//Shorter, 4.8 miles: Retrace the route from this point.//

Appalachian Trail

Cross a stream on a bridge, then cross over the gravel camp road (which leads to Mohican Outdoor Center).

The Appalachian Trail (WHITE) heads steadily uphill to gain the ridge.

3.2 – Get a peek of the ridge views to come at two rocks, with limited views. There are better in just a bit.

3.5 – Shady rock in a little open area we like to stop at – but there are multiple view points and good break areas along the ridge (we didn’t mark all of them). There’s another just after this one.

Shady break spot on the Appalachian Trail

The view from this spot has a view over New Jersey from the Kittatinny Ridge. This is looking left:

View from the Appalachian Trail over New Jersey

Looking to the right:

Vast view over green trees from atop a ridge

More views as the Appalachian Trail (WHITE) continues along the ridge.

White trail marker on a rock slab with green trees in the distance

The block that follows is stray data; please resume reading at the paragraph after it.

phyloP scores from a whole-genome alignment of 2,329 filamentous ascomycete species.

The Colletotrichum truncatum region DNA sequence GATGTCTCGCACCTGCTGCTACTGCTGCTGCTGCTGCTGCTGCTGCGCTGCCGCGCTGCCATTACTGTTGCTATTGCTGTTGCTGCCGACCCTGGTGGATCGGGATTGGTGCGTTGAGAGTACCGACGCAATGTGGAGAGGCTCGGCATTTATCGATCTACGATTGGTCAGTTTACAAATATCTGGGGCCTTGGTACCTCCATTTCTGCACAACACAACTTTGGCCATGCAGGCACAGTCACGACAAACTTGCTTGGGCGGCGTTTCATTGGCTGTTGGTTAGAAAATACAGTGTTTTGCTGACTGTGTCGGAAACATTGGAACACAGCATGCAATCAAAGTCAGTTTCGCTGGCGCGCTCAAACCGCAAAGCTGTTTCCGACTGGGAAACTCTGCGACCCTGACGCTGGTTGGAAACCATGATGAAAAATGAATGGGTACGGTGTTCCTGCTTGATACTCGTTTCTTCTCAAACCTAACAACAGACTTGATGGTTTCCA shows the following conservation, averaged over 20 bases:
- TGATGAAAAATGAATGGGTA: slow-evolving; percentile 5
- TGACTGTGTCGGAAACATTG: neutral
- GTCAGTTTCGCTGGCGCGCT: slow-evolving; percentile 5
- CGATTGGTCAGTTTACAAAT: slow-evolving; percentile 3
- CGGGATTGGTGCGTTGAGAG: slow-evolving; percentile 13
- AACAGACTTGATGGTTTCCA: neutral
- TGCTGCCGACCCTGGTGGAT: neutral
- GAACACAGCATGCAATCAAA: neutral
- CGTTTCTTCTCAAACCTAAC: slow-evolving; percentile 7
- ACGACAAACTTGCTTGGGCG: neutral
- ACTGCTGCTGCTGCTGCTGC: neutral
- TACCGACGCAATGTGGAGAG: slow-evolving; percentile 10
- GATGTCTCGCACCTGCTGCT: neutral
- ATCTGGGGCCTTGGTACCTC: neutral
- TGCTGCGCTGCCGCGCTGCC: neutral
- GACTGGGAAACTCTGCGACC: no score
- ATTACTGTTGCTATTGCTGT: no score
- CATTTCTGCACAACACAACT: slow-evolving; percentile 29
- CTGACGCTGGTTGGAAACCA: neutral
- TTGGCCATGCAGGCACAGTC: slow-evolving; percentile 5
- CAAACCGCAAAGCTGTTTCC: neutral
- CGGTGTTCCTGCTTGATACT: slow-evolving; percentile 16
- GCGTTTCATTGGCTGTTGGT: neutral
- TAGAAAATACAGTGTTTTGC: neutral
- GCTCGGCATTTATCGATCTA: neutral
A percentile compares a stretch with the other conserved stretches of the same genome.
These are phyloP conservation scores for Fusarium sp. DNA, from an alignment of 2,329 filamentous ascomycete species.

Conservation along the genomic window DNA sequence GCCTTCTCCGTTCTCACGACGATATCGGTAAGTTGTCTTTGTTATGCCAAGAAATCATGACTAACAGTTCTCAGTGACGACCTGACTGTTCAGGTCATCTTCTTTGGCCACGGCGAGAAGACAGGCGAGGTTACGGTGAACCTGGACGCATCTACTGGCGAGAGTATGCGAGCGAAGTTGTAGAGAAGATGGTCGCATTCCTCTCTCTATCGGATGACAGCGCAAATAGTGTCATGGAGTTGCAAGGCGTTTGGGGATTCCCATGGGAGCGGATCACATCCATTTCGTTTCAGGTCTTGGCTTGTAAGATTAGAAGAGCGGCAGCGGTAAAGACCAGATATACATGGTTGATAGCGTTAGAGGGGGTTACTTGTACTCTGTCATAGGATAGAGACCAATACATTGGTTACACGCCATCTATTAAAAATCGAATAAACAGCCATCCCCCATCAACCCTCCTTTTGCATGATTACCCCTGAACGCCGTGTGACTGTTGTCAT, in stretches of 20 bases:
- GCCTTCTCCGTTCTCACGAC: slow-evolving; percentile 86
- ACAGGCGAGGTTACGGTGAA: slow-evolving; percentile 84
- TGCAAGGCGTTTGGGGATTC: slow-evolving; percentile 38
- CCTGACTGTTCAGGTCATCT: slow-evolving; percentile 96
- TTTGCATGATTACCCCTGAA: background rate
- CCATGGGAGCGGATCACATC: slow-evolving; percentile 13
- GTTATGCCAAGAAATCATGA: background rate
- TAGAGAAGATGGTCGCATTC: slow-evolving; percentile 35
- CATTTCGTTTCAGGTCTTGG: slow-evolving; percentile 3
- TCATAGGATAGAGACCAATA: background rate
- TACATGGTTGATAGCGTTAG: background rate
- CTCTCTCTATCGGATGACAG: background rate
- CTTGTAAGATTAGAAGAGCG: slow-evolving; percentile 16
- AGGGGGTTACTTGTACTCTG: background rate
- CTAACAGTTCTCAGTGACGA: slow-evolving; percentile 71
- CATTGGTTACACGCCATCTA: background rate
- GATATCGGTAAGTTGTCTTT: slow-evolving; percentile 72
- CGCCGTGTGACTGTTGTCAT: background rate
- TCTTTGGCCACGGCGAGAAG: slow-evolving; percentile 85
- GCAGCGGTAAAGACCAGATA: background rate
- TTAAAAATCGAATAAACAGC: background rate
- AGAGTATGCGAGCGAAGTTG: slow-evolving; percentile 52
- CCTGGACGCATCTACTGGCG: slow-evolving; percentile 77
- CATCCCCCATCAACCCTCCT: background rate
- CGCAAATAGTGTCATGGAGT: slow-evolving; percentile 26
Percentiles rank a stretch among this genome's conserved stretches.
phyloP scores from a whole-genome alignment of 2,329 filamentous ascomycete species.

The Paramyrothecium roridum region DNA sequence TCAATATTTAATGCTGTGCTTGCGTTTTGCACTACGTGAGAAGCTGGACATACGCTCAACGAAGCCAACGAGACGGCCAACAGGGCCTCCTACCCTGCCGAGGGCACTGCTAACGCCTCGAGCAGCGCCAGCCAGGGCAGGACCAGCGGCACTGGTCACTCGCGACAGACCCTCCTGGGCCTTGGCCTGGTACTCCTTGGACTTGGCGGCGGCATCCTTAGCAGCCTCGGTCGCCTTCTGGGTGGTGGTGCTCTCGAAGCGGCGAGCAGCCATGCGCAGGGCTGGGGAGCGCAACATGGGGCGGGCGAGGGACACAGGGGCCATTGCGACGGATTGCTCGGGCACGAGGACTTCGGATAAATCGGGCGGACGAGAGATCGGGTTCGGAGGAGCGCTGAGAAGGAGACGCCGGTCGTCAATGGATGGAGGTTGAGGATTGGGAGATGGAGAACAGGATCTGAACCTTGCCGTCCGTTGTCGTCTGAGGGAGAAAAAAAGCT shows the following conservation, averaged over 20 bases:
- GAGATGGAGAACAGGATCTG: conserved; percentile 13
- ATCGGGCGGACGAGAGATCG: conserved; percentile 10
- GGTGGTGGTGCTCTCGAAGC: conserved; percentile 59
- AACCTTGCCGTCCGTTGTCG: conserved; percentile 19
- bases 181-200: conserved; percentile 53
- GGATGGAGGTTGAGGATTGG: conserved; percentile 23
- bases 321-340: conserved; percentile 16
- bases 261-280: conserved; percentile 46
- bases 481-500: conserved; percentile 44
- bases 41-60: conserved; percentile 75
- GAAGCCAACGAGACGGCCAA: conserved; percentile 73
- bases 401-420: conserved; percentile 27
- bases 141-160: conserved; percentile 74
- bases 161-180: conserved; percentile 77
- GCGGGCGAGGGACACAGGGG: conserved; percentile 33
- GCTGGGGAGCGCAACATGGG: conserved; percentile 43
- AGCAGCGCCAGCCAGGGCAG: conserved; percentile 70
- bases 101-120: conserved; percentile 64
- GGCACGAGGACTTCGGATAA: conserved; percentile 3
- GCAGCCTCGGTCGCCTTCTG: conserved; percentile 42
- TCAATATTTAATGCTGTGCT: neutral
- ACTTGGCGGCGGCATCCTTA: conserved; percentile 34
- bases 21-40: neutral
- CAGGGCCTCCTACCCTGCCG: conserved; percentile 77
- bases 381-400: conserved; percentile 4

3.8 – Pass Rattlesnake Swamp (ORANGE) on the left (easy to miss, tucked back a bit) and continue on Appalachian Trail (WHITE).

//Shorter, 7.2 miles: Turn left and follow Rattlesnake Swamp (ORANGE) and resume directions at 7.3 below. This removes 3.0 miles and the fire tower from this hike.//

4.7 – Arrive at Catfish Fire Tower. There is a picnic table.

Catfish Fire Tower

The fire tower has metal steps with open grating.

Looking through open metal steps of Catfsh fire tower

Looking towards southwest-ish from Catfish tower.

View from the Catfish Fire Tower south

Looking over northeast-ish over New Jersey and the Kittatinny Ridge.

View from the Catfish Fire Tower north over New Jersey

Looking east-ish over the valley below.

View over green foliage and farms in New Jersey

5.0 – Watch for the Appalachian Trail (WHITE) blazes indicating a turn off to the LEFT, while a woods road continues straight.

5.2 – Turn LEFT off of the Appalachian Trail (WHITE) onto a woods road. This is shown as an unmarked trail on the Kittatinny Trails map but was not marked at the actual trail intersection.